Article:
IATA says business travel demand holds up
Singapore, June 7, 2011
Airlines pieced together encouraging news for the global economy on Tuesday, spurred by a pick-up in business confidence and cargo, at a conference overshadowed by profit fears and growing trade tensions.
Airlines representing 93 per cent of world traffic were given a respite from strikes, oil prices and profit warnings with a prediction from their main trade association that world trade would pick up and that Japan's crisis would ease by end-year.
'Business travel is still solid. There has been a dip due to the Japanese earthquake but we don't expect that to be permanent,' Brian Pearce, chief economist of the International Air Transport Association (IATA), said.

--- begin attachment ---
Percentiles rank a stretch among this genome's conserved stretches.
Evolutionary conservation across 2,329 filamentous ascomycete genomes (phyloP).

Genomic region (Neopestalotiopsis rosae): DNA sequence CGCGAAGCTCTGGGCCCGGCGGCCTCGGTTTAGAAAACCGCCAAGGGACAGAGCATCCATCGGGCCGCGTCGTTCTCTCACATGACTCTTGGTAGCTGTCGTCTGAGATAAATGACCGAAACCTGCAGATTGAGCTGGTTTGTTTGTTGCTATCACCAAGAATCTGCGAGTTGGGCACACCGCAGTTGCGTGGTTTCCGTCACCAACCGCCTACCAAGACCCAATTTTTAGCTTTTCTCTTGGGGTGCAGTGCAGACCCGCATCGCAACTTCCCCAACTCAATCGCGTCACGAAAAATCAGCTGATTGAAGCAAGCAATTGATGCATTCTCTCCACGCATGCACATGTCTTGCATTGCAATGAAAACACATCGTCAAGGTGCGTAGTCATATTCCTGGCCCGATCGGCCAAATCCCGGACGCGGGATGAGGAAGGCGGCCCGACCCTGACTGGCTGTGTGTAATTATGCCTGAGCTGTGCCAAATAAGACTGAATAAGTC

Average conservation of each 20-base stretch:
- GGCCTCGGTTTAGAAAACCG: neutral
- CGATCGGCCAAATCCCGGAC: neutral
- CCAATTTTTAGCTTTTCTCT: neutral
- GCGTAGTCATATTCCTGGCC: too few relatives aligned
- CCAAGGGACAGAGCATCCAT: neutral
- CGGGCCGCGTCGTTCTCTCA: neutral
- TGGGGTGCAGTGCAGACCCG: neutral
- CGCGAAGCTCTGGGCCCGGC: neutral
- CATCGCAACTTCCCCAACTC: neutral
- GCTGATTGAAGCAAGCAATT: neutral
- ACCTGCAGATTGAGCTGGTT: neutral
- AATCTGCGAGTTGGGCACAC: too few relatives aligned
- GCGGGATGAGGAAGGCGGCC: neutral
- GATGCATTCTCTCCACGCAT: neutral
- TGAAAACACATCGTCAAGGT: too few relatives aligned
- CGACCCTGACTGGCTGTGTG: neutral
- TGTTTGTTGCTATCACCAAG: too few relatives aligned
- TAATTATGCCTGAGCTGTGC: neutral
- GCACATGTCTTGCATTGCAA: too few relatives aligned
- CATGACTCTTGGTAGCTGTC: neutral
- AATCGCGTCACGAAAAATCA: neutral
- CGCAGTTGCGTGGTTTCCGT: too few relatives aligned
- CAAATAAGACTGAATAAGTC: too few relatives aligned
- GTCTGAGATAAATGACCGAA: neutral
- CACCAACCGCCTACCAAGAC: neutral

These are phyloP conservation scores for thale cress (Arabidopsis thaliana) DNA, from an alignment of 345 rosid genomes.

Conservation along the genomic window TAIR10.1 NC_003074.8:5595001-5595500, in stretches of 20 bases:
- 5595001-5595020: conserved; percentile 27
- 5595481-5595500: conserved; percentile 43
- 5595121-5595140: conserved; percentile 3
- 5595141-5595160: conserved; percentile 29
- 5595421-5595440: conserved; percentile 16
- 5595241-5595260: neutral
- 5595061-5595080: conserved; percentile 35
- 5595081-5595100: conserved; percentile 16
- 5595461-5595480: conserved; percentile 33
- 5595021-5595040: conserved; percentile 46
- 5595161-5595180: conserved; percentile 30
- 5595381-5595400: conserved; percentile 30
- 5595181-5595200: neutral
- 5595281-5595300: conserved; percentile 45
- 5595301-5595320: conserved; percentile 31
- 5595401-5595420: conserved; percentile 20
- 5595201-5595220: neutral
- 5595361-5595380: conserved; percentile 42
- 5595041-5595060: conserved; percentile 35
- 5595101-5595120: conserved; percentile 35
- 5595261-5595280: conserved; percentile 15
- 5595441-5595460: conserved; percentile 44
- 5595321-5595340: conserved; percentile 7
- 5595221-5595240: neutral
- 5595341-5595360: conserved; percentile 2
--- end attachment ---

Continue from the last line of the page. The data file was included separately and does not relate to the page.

After flattening out from a big recovery seen last year, when factories scrambled to ship components to get producton lines moving again after the financial crisis, air cargo movements should resume growth in the second half, he said.
About 35 per cent of global trade by value moves through airports and the forecast represents increasing confidence in demand for capital goods and high-value components, while premium travel is closely tied to business confidence.
IATA, which groups 230 carriers, halved its forecast for industry profits in 2011 to $4 billion this week fron $8.6 billion. Profits are down over three quarters from last year, due mainly to higher oil prices and setbacks in the economy.
The geographical story remains mixed, Pearce said. 'You are seeing the Asian, South American and many African economies actually doing extremely well at the moment. They are certainly not being held back by any of the debt problems that we currently see many European economies being held back by.'-Reuters